Public Good Under Appointed Versus Elected Mayors: Policing and Crime in Belgium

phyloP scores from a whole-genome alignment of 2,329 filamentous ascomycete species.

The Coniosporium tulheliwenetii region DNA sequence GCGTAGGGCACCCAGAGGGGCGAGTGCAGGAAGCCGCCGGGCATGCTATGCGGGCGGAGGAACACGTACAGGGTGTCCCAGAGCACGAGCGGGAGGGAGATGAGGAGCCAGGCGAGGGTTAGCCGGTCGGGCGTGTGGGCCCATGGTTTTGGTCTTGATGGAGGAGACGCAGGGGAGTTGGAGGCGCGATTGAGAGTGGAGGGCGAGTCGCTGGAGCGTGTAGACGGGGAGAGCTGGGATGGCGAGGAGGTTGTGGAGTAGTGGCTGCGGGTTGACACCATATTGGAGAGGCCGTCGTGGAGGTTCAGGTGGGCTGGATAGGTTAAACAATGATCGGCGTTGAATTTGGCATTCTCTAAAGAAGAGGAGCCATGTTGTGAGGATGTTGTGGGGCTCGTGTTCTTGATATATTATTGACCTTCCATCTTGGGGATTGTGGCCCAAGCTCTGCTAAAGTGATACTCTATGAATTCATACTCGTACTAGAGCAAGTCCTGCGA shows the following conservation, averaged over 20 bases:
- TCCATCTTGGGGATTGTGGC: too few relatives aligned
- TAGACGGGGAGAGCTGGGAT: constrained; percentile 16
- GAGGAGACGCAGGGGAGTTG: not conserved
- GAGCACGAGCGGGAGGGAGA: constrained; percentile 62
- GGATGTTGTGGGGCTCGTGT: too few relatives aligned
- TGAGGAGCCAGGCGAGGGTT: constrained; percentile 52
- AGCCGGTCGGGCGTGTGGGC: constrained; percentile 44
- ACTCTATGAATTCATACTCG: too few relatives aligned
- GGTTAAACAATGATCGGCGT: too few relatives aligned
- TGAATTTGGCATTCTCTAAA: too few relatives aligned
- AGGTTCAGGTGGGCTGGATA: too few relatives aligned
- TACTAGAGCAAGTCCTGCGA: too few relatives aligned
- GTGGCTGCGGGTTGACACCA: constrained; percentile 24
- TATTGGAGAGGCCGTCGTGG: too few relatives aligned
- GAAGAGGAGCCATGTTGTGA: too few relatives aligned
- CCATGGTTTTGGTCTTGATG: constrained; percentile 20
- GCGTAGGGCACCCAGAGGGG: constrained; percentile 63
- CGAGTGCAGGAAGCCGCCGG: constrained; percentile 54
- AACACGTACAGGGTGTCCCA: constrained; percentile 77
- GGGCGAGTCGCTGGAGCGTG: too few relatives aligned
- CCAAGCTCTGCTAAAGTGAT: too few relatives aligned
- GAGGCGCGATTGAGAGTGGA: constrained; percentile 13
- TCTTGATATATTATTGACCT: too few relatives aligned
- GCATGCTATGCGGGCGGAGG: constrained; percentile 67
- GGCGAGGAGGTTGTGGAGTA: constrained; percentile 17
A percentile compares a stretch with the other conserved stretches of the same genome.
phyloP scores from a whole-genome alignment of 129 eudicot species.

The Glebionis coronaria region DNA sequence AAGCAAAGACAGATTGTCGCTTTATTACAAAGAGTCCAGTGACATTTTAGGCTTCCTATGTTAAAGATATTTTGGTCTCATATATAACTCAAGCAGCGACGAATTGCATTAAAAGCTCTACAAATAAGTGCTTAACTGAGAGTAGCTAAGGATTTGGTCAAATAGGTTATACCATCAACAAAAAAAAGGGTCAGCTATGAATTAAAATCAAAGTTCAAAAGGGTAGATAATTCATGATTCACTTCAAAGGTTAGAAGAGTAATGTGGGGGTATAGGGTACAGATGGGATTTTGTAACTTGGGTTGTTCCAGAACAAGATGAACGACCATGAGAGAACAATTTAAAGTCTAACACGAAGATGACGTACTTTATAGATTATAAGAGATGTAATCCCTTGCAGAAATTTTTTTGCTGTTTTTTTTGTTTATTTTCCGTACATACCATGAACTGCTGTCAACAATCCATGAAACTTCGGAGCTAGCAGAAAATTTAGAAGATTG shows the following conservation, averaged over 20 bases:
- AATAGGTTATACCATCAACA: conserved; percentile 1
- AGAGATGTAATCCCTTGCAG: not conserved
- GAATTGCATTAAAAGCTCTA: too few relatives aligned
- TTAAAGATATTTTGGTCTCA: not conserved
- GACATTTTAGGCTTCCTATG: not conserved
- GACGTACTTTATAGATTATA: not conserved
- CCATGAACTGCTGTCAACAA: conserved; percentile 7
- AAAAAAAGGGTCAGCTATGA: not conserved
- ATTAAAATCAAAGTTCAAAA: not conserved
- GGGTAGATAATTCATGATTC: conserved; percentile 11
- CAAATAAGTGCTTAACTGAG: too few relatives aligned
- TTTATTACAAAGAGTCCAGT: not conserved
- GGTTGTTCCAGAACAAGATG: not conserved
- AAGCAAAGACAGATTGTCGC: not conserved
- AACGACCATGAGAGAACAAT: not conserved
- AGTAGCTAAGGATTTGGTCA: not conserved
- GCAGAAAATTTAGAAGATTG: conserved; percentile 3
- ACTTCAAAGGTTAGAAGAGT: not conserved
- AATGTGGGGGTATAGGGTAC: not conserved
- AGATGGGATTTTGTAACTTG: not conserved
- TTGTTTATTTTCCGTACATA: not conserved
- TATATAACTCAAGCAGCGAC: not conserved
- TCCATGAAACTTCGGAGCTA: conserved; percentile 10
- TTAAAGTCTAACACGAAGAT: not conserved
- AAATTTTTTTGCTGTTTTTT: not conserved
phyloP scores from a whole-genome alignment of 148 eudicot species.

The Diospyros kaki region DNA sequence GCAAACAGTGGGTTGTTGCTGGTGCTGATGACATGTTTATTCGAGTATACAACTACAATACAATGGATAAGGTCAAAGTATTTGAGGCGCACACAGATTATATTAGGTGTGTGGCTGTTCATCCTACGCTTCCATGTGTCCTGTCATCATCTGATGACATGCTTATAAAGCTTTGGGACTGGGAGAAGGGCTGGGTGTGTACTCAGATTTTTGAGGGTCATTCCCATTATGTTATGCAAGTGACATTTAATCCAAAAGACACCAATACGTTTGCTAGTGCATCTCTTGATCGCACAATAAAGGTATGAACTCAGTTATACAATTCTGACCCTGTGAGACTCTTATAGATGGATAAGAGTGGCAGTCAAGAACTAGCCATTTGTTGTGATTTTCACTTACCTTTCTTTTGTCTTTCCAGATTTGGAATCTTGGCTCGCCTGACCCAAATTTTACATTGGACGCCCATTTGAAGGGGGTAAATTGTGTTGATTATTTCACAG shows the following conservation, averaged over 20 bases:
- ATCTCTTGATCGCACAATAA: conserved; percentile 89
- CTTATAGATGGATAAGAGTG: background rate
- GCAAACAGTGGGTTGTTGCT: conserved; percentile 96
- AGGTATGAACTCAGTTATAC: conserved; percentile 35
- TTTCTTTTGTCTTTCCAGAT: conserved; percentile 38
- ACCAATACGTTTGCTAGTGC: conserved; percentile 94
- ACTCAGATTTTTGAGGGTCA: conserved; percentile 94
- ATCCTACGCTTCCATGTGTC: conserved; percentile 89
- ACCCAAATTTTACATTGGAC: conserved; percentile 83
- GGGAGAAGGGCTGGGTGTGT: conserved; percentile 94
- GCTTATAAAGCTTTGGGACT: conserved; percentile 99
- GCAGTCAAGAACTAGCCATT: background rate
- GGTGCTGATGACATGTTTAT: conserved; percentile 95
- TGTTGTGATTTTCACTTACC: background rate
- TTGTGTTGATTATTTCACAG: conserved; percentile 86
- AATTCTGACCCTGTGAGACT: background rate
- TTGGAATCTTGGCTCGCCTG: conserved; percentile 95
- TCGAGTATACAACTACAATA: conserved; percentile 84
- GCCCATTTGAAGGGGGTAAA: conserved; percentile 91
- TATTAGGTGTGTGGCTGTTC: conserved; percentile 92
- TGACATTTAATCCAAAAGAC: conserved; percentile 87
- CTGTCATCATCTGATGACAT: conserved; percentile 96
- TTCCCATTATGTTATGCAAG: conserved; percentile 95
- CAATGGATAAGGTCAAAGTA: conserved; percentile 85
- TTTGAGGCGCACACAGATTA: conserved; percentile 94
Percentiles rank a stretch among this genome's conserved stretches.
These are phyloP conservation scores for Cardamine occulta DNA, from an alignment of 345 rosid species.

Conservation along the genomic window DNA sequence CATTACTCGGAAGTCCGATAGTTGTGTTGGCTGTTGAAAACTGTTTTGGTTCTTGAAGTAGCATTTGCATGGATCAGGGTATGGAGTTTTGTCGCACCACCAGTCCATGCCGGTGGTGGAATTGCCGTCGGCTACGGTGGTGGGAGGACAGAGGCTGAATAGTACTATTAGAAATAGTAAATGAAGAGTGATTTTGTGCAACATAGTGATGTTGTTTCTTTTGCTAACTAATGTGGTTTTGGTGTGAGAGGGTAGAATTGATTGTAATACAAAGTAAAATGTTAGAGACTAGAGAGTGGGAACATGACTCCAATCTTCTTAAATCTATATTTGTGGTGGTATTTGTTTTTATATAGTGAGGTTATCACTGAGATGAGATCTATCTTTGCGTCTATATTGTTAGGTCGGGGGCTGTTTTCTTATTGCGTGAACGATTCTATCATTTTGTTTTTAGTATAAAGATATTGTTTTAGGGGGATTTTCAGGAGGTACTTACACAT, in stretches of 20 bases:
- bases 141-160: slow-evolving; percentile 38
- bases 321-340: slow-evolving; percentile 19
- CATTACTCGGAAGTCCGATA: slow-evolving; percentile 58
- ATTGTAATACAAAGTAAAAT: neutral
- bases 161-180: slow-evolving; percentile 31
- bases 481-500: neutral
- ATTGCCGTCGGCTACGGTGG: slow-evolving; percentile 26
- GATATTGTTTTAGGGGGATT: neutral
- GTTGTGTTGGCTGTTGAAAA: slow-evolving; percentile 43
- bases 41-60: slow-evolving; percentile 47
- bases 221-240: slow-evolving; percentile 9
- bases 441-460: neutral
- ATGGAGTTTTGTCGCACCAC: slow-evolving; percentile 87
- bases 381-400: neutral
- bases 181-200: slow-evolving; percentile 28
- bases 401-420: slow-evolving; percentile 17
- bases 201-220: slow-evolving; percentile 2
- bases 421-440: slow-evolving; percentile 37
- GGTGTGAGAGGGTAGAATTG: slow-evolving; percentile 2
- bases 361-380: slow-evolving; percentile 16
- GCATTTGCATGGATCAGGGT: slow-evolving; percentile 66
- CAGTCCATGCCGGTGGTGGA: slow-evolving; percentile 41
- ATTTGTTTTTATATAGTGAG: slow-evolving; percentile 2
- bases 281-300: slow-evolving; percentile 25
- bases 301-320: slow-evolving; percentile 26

Abstract: This paper studies how the method by which mayors gain their positions impacts the provision of local public goods and, most specifically, policing. Our identification strategy exploits a natural experiment provided by the introduction in 2005 of direct election to mayorship in only one region of Belgium, Wallonia; while mayors from elsewhere are still appointed by the locally elected City Councils. Particularly, we compare crime incidence under mayors that are directly elected by voters and those that are appointed by an elected body. Conducting a difference-in-difference analysis with a rich dataset registering locally-reported crimes from 2000 to 2012, our results show a post-reform decrease in overall crime from 5% to 8%, depending on the specification. We provide evidence that the reallocation of efforts towards fighting specific types of crimes by directly-elected mayors drives this effect, rather than a general increase in police efficiency. Moreover, the “increased accountability” effect for each directly-elected mayor di- lutes when the management of local police has to be coordinated with other neighboring peers.